Spielberg and Lucas originally conceived Marion as their version of a Bond Girl, which is why she was replaced in subsequent films. Spielberg and Lucas did their job a little too well, crafting a character so compelling that when it came time to make Indiana Jones and the Kingdom of the Crystal Skull, there was really no other choice than to bring her back.
Paul Freeman as Belloq is one of the movies’ greatest villains, a sympathetic-yet-venal doppelganger of our hero—a “shadowy reflection” if you will. He enjoys the back-and-forth with his old foe, but lacks the moral compass that guides Indy. It proves that you don’t need expensive special effects or a fancy costume to make a great villain—a great actor giving a great performance is all that you need. John Rhys-Davies is warm and jovial as Indy’s pal Sallah, full of great one-liners (“Asps…very dangerous. You go first.”) and exactly the kind of guy you want along on a grand adventure. Ronald Lacey only gets a few lines as the black-hatted Nazi enforcer Toht, but he cuts a frame not dissimilar from Darth Vader. When he enters the scene, you know there’s going to be trouble–there’s a reason why he looms over Indy on the cover to Marvel’s Raiders of the Lost Ark #1!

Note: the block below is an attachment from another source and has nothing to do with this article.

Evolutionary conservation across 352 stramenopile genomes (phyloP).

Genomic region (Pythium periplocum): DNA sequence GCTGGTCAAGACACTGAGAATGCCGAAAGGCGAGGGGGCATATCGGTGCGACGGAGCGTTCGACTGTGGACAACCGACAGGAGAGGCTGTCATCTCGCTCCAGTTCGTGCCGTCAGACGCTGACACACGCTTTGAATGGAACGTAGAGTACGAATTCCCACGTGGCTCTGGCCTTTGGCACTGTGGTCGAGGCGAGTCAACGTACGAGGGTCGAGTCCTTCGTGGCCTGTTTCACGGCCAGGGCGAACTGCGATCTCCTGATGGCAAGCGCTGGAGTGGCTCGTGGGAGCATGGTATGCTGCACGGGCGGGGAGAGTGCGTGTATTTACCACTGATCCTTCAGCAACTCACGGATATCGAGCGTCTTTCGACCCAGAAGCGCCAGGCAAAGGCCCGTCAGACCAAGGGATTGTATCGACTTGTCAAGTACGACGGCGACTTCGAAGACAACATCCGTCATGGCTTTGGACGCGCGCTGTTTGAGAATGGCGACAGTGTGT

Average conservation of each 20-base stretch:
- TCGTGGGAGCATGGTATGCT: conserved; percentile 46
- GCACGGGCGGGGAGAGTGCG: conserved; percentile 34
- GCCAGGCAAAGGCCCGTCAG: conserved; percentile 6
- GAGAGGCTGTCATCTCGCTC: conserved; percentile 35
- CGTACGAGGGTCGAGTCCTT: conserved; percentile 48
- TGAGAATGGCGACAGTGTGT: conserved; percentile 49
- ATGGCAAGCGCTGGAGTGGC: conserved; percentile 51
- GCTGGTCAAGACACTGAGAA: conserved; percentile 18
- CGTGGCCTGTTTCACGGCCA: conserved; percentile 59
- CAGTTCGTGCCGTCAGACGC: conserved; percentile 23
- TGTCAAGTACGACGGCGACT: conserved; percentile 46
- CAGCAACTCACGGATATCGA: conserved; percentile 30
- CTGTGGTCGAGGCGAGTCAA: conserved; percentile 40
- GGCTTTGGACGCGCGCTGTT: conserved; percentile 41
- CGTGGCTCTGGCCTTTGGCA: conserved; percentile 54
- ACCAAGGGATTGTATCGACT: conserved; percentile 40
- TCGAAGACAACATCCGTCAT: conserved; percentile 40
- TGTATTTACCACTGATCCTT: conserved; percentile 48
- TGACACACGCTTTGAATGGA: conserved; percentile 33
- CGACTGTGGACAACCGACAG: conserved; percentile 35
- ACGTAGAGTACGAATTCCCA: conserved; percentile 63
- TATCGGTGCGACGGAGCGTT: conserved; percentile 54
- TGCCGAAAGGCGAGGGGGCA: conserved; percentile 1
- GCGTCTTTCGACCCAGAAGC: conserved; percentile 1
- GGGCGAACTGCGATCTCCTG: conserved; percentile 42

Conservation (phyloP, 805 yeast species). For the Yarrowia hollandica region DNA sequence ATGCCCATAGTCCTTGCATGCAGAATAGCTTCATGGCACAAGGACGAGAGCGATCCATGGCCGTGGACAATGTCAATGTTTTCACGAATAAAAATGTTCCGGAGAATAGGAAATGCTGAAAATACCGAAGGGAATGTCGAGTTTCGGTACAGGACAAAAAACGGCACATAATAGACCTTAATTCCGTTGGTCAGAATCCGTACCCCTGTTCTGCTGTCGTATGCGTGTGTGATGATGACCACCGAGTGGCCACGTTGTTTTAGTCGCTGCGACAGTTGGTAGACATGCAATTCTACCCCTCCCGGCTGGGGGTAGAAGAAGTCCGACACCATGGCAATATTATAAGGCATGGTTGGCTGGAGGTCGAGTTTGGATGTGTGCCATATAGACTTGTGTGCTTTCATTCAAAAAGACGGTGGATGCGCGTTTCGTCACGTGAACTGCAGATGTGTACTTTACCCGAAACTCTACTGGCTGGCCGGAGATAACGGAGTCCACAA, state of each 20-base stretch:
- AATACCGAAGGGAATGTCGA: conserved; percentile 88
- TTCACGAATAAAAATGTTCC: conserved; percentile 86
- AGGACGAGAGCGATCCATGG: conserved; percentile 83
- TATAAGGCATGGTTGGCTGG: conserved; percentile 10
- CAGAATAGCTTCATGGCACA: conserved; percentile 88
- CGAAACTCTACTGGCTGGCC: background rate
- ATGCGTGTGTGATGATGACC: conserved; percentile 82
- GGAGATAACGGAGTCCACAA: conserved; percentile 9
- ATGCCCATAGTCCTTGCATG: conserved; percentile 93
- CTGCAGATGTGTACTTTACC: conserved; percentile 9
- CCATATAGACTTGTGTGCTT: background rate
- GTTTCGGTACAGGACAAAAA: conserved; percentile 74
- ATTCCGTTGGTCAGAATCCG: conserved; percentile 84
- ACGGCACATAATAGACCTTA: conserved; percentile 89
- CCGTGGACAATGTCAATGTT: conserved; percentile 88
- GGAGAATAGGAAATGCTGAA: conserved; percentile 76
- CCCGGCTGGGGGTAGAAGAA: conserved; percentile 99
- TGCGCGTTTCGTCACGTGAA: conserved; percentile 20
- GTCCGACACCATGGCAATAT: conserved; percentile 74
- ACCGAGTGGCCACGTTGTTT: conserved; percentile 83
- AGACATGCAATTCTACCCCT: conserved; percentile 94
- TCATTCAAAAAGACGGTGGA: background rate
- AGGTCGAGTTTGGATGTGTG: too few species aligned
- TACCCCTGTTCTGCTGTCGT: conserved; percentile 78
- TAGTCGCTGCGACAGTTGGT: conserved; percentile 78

Speaking of Marvel’s adaptation of Raiders, it was released simultaneously as a three-issue mini-series and in magazine form as Marvel Super Special #18 (bearing a beautiful Howard Chaykin cover). I remember buying the first issue off the newsstand and being thrilled that it delivered exactly what I wanted from it—an exciting, beat-for-beat recreation of a movie I loved, done in the Mighty Marvel Manner.
Written by Walter Simonson and drawn by John Buscema and Klaus Janson, it features every major story beat plus a few extra moments eventually dropped during the film’s editing—like when we learn just how Indy managed to survive the trip stowed away aboard the Nazi sub. As you might expect, there’s a lot more on-the-nose dialogue in Marvel’s version, but it’s still a lot of fun, is great to look at, and of course would be just the beginning of Indy’s comic-book career.